Career Regrets, NOT a Career of Regret

Career Regrets, NOT a Career of Regret

Things are bad for everyone in 2020. Even if you’re “doing well” by current standards, that doesn’t mean you’re not dealing with the mental/emotional/professional/economic/social fallout that seems to be touching every aspect of life this year. A fuck ton of my friends have been laid off, most of them are in the oil and gas industry but it’s not an isolated instance, this shit has spread through the economy like a cancer. People are having to face new or possibly undiagnosed issues like depression as a result of being locked down, quarantined, and treated like dogs that have to wear a muzzle. That’s going on while we all see tens of thousands of people saying “fuck the man!” and trying to burn down everything just because they don’t know who to be mad at, where to direct their anger and frustration, or how to process those emotions. Some of the people reading this post might be directing their anger at the oil and gas industry. If this is your first downturn, that’s normal. I’ve been through a couple, and am always available to talk through things if you need someone to listen.

Over my career as a landman, which I always said I would never be a “career landman,” I’ve seen a lot of shit. Done a lot of shit. Drank this, smoked that, notarized the fucking world, and I’ve had to deal with the inevitable crushing defeats along the way. Listen to me, I don’t call LandmanLife “the road trip to nowhere” for nothing. Sure there have been times that I have been extremely lucky and fortunate to be in the right place/know the right person at the right time. That doesn’t mean I haven’t spent a couple of months scraping, scrapping, and struggling to get something going. It’s FAR too fucking easy to fall into a rut in this business. “I’ll just take a few weeks off.” Famous last words.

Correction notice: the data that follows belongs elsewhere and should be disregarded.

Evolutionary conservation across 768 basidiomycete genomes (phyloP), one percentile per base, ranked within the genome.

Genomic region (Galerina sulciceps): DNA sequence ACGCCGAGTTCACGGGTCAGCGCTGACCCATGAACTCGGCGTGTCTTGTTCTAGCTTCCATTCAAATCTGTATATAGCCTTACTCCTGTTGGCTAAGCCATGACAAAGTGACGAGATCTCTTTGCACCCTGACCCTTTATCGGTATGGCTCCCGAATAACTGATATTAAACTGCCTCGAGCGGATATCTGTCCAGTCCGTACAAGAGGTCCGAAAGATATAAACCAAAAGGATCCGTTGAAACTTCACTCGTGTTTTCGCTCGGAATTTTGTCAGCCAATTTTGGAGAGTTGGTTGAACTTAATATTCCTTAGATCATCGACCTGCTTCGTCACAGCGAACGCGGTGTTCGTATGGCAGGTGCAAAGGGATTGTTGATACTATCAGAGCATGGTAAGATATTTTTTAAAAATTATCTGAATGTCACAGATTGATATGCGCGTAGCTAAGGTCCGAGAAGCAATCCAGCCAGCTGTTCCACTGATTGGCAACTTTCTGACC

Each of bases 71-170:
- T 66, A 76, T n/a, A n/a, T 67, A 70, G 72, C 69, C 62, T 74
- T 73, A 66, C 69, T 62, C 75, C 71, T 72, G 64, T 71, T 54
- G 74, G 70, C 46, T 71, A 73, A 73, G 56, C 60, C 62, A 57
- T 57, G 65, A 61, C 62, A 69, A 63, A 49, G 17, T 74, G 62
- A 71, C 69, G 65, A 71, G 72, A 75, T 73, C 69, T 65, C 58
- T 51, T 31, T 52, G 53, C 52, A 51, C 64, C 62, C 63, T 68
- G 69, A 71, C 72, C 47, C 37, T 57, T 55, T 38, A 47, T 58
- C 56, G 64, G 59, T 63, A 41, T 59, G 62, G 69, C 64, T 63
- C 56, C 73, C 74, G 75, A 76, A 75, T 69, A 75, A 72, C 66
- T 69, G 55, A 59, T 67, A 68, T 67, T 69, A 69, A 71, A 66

Through all of the ups and downs, I’ve spent a lot of time working on my own with no support whatsoever. That can be either extremely liberating or extremely isolating depending on how you react to the circumstances. I chose to treat that as an opportunity to learn the best way I could, by doing shit. Yeah, I fucked things up. I learned how to fix them. Total self responsibility was one of the biggest lessons I learned. It was not an easy lesson. That shit hit me so many fucking times like a freight train out of hell. Being on my own, there was literally no one else to blame. I went into a very dark place in 2015/16 which were ironically the busiest years of my professional life. LandmanWife knew something was wrong but she trusted me when I said I was “fine, just stressed.” Coming out of that dark place was a whole different story, and not the intention of this post. That’s the “fortunate” part of my road trip to nowhere…

Let’s talk about the things I haven’t had the opportunity to do. This is my personal list and I know every landman/o&g person will have their own take on things…so let’s kick this off with the biggest regret I have throughout my career.

…all of those?

In House

First: I never worked in house. This is something that almost daily in the Landbros chat I’m reminded of. I am trying to augment the lack of experience in this crucial area of the landman/o&g industry by learning whatever I can from the other guys (who now encompass some Landbros, plus a Geo and Engineer). For any of you that think I use the term “Landbros” to describe anyone in the land side of the business, you’re wrong. I would say landbros for that. They’re always firing off about companies/people/deals/fields/leases/wells/packages/etc that I literally have no clue about, because I never encountered any of that in my road trip to nowhere. Thank God they’re all patient and sarcastic fucks like me and are willing to educate a feral field landman, because otherwise the group I started would have voted me off the island already for not being able to contribute to those conversations. They are my insight to the in house world.